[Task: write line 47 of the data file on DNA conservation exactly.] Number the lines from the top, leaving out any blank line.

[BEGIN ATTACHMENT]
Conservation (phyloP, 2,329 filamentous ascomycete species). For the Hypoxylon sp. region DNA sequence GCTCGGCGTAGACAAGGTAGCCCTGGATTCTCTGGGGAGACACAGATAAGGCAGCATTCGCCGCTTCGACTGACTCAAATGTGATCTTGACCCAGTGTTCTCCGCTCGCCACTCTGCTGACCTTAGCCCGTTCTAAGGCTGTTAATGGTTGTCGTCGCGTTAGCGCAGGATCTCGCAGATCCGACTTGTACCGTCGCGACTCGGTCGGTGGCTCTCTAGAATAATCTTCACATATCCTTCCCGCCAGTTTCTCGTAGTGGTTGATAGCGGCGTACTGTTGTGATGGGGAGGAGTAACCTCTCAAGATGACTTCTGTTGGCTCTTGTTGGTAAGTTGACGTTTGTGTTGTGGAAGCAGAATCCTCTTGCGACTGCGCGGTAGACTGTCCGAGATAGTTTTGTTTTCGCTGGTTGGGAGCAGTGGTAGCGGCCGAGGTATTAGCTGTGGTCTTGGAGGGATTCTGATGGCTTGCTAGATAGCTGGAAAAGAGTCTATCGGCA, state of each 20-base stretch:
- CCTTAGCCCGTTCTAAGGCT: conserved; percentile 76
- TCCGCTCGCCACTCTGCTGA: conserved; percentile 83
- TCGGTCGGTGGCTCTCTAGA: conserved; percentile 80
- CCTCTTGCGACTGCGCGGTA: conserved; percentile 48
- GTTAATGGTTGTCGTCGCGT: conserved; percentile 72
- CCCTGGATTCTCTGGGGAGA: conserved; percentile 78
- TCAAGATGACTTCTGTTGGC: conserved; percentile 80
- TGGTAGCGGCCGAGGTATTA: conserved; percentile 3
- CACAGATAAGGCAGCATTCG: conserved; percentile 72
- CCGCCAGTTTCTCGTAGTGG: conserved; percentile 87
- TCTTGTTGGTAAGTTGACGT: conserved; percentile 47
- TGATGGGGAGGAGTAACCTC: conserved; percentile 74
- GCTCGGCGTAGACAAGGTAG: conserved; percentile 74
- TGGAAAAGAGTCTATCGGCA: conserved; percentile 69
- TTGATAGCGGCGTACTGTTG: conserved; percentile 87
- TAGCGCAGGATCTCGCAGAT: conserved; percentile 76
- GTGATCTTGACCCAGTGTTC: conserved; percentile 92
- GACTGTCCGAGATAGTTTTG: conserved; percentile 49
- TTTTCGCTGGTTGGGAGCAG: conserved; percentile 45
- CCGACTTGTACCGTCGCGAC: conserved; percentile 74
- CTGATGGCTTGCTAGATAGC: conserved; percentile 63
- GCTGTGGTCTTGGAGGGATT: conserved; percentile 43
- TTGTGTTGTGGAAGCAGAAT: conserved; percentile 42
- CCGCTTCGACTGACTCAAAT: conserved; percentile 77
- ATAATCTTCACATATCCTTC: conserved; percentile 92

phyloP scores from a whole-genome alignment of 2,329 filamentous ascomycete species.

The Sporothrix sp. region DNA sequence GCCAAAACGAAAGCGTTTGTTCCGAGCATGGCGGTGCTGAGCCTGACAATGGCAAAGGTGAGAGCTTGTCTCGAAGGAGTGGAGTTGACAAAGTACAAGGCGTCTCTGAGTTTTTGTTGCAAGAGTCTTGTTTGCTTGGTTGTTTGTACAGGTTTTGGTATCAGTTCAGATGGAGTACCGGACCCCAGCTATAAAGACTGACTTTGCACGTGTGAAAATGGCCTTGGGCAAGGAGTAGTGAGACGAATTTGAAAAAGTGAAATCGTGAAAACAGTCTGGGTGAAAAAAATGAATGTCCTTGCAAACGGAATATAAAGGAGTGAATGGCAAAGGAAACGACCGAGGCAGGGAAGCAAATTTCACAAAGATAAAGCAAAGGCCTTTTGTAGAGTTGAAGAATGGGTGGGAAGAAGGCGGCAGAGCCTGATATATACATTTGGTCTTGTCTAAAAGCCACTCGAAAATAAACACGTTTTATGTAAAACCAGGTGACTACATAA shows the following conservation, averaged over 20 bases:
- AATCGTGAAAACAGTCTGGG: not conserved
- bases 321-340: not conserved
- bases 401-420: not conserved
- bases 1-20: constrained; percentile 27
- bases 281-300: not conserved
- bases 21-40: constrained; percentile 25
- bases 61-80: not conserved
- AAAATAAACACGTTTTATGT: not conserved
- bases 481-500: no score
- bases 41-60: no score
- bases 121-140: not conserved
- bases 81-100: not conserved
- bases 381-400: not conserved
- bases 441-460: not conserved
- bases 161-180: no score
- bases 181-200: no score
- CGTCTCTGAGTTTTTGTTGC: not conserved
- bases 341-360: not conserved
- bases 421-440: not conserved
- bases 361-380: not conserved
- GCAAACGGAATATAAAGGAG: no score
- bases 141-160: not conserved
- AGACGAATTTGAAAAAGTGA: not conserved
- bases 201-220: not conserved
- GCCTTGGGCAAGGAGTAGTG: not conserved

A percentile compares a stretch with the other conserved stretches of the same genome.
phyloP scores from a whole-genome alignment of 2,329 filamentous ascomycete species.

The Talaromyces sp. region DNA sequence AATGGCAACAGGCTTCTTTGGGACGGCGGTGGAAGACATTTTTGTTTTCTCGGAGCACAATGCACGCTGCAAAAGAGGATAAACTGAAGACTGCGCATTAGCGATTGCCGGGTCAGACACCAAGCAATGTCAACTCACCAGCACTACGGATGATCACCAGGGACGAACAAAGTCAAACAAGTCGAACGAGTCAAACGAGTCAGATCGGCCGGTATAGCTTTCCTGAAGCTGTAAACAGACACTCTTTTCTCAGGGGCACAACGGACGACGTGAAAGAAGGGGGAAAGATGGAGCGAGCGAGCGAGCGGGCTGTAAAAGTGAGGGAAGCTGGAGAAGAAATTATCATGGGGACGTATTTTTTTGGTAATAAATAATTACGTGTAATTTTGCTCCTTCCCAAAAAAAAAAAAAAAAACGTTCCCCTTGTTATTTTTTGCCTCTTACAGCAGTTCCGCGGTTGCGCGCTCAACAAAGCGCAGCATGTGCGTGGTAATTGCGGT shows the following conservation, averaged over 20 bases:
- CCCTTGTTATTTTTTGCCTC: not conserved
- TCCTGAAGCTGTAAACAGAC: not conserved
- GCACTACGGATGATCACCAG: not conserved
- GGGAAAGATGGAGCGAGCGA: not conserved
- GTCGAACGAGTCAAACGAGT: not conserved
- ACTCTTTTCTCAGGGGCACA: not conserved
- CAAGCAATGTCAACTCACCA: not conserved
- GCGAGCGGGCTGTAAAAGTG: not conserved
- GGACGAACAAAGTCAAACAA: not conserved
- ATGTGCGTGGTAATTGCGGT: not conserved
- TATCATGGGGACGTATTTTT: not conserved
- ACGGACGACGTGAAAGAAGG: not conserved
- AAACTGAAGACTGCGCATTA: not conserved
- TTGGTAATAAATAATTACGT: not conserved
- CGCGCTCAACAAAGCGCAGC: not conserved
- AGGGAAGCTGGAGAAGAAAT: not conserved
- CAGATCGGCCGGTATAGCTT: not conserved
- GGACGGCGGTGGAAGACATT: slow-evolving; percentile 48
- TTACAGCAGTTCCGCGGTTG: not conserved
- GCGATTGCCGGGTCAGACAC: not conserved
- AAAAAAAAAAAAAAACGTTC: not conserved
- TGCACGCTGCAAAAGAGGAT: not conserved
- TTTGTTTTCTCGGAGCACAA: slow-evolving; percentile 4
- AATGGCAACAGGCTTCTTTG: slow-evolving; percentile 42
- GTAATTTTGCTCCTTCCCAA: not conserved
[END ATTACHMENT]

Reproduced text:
- bases 421-440: not conserved